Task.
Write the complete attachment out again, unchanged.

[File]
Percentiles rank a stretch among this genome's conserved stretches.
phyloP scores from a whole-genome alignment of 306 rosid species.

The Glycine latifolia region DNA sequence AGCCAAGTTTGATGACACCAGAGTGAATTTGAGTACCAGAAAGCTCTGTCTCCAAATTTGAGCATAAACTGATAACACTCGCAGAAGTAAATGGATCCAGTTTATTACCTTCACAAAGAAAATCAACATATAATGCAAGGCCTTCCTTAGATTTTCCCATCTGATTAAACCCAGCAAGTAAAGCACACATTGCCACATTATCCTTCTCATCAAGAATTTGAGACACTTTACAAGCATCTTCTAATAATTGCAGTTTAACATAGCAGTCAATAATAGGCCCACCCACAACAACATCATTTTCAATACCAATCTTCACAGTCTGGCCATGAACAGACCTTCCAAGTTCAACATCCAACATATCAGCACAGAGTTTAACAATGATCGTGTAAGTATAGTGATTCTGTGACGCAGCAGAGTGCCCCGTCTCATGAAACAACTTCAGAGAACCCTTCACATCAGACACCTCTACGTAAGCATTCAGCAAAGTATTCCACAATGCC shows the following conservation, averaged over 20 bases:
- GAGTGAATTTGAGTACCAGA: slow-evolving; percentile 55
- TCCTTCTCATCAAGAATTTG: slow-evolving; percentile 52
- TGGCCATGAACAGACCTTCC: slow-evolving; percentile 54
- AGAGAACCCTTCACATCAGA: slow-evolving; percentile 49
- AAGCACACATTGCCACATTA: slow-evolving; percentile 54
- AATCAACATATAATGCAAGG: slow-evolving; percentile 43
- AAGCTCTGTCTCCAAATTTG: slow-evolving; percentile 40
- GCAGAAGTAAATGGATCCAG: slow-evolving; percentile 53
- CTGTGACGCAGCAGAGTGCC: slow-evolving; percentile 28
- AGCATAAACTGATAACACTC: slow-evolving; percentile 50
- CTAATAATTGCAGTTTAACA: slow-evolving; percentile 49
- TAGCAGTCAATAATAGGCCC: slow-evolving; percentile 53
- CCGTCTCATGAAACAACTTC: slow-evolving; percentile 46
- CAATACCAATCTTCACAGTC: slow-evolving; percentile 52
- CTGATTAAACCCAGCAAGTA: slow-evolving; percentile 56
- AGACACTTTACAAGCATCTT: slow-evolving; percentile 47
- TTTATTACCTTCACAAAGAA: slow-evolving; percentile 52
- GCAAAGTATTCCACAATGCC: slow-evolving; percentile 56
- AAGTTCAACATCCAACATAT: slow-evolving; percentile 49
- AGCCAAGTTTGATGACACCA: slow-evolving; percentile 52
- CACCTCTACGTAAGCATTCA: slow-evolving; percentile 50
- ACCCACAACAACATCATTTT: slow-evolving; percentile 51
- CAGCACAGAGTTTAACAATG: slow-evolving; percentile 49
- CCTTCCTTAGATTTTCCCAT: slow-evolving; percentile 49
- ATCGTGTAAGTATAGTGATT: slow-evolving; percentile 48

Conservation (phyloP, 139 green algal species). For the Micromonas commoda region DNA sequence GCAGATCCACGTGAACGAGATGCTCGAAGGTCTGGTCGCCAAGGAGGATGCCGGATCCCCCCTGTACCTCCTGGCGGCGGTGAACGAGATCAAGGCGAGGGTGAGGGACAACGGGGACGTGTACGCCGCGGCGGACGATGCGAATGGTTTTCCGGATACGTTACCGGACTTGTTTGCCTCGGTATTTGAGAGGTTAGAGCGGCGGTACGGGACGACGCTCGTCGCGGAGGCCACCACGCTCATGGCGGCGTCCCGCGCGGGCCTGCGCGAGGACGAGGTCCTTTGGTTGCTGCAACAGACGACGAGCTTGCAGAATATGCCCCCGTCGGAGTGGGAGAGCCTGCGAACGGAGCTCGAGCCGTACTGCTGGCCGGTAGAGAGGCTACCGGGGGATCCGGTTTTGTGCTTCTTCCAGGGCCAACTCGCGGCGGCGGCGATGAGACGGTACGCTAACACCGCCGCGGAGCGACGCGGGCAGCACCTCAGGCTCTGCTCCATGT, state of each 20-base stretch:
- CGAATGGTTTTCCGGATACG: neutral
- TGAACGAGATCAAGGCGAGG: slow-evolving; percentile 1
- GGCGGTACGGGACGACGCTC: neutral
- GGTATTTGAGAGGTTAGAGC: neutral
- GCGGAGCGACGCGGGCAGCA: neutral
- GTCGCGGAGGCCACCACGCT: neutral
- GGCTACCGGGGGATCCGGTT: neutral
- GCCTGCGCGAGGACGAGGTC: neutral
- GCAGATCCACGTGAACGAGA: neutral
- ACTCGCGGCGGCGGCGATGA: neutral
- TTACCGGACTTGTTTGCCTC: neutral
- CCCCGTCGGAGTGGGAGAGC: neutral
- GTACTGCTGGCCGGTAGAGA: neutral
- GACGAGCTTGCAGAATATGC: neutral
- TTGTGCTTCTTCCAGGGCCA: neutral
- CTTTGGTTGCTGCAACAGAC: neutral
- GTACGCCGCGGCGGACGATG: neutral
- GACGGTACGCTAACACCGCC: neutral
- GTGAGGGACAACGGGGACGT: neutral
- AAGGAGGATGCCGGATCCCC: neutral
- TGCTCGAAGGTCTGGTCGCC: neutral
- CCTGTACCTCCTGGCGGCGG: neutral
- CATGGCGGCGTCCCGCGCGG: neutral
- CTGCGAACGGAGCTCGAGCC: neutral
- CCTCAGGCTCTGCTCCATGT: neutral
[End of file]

Percentiles rank a stretch among this genome's conserved stretches.
phyloP scores from a whole-genome alignment of 306 rosid species.

The Glycine latifolia region DNA sequence AGCCAAGTTTGATGACACCAGAGTGAATTTGAGTACCAGAAAGCTCTGTCTCCAAATTTGAGCATAAACTGATAACACTCGCAGAAGTAAATGGATCCAGTTTATTACCTTCACAAAGAAAATCAACATATAATGCAAGGCCTTCCTTAGATTTTCCCATCTGATTAAACCCAGCAAGTAAAGCACACATTGCCACATTATCCTTCTCATCAAGAATTTGAGACACTTTACAAGCATCTTCTAATAATTGCAGTTTAACATAGCAGTCAATAATAGGCCCACCCACAACAACATCATTTTCAATACCAATCTTCACAGTCTGGCCATGAACAGACCTTCCAAGTTCAACATCCAACATATCAGCACAGAGTTTAACAATGATCGTGTAAGTATAGTGATTCTGTGACGCAGCAGAGTGCCCCGTCTCATGAAACAACTTCAGAGAACCCTTCACATCAGACACCTCTACGTAAGCATTCAGCAAAGTATTCCACAATGCC shows the following conservation, averaged over 20 bases:
- GAGTGAATTTGAGTACCAGA: slow-evolving; percentile 55
- TCCTTCTCATCAAGAATTTG: slow-evolving; percentile 52
- TGGCCATGAACAGACCTTCC: slow-evolving; percentile 54
- AGAGAACCCTTCACATCAGA: slow-evolving; percentile 49
- AAGCACACATTGCCACATTA: slow-evolving; percentile 54
- AATCAACATATAATGCAAGG: slow-evolving; percentile 43
- AAGCTCTGTCTCCAAATTTG: slow-evolving; percentile 40
- GCAGAAGTAAATGGATCCAG: slow-evolving; percentile 53
- CTGTGACGCAGCAGAGTGCC: slow-evolving; percentile 28
- AGCATAAACTGATAACACTC: slow-evolving; percentile 50
- CTAATAATTGCAGTTTAACA: slow-evolving; percentile 49
- TAGCAGTCAATAATAGGCCC: slow-evolving; percentile 53
- CCGTCTCATGAAACAACTTC: slow-evolving; percentile 46
- CAATACCAATCTTCACAGTC: slow-evolving; percentile 52
- CTGATTAAACCCAGCAAGTA: slow-evolving; percentile 56
- AGACACTTTACAAGCATCTT: slow-evolving; percentile 47
- TTTATTACCTTCACAAAGAA: slow-evolving; percentile 52
- GCAAAGTATTCCACAATGCC: slow-evolving; percentile 56
- AAGTTCAACATCCAACATAT: slow-evolving; percentile 49
- AGCCAAGTTTGATGACACCA: slow-evolving; percentile 52
- CACCTCTACGTAAGCATTCA: slow-evolving; percentile 50
- ACCCACAACAACATCATTTT: slow-evolving; percentile 51
- CAGCACAGAGTTTAACAATG: slow-evolving; percentile 49
- CCTTCCTTAGATTTTCCCAT: slow-evolving; percentile 49
- ATCGTGTAAGTATAGTGATT: slow-evolving; percentile 48

Conservation (phyloP, 139 green algal species). For the Micromonas commoda region DNA sequence GCAGATCCACGTGAACGAGATGCTCGAAGGTCTGGTCGCCAAGGAGGATGCCGGATCCCCCCTGTACCTCCTGGCGGCGGTGAACGAGATCAAGGCGAGGGTGAGGGACAACGGGGACGTGTACGCCGCGGCGGACGATGCGAATGGTTTTCCGGATACGTTACCGGACTTGTTTGCCTCGGTATTTGAGAGGTTAGAGCGGCGGTACGGGACGACGCTCGTCGCGGAGGCCACCACGCTCATGGCGGCGTCCCGCGCGGGCCTGCGCGAGGACGAGGTCCTTTGGTTGCTGCAACAGACGACGAGCTTGCAGAATATGCCCCCGTCGGAGTGGGAGAGCCTGCGAACGGAGCTCGAGCCGTACTGCTGGCCGGTAGAGAGGCTACCGGGGGATCCGGTTTTGTGCTTCTTCCAGGGCCAACTCGCGGCGGCGGCGATGAGACGGTACGCTAACACCGCCGCGGAGCGACGCGGGCAGCACCTCAGGCTCTGCTCCATGT, state of each 20-base stretch:
- CGAATGGTTTTCCGGATACG: neutral
- TGAACGAGATCAAGGCGAGG: slow-evolving; percentile 1
- GGCGGTACGGGACGACGCTC: neutral
- GGTATTTGAGAGGTTAGAGC: neutral
- GCGGAGCGACGCGGGCAGCA: neutral
- GTCGCGGAGGCCACCACGCT: neutral
- GGCTACCGGGGGATCCGGTT: neutral
- GCCTGCGCGAGGACGAGGTC: neutral
- GCAGATCCACGTGAACGAGA: neutral
- ACTCGCGGCGGCGGCGATGA: neutral
- TTACCGGACTTGTTTGCCTC: neutral
- CCCCGTCGGAGTGGGAGAGC: neutral
- GTACTGCTGGCCGGTAGAGA: neutral
- GACGAGCTTGCAGAATATGC: neutral
- TTGTGCTTCTTCCAGGGCCA: neutral
- CTTTGGTTGCTGCAACAGAC: neutral
- GTACGCCGCGGCGGACGATG: neutral
- GACGGTACGCTAACACCGCC: neutral
- GTGAGGGACAACGGGGACGT: neutral
- AAGGAGGATGCCGGATCCCC: neutral
- TGCTCGAAGGTCTGGTCGCC: neutral
- CCTGTACCTCCTGGCGGCGG: neutral
- CATGGCGGCGTCCCGCGCGG: neutral
- CTGCGAACGGAGCTCGAGCC: neutral
- CCTCAGGCTCTGCTCCATGT: neutral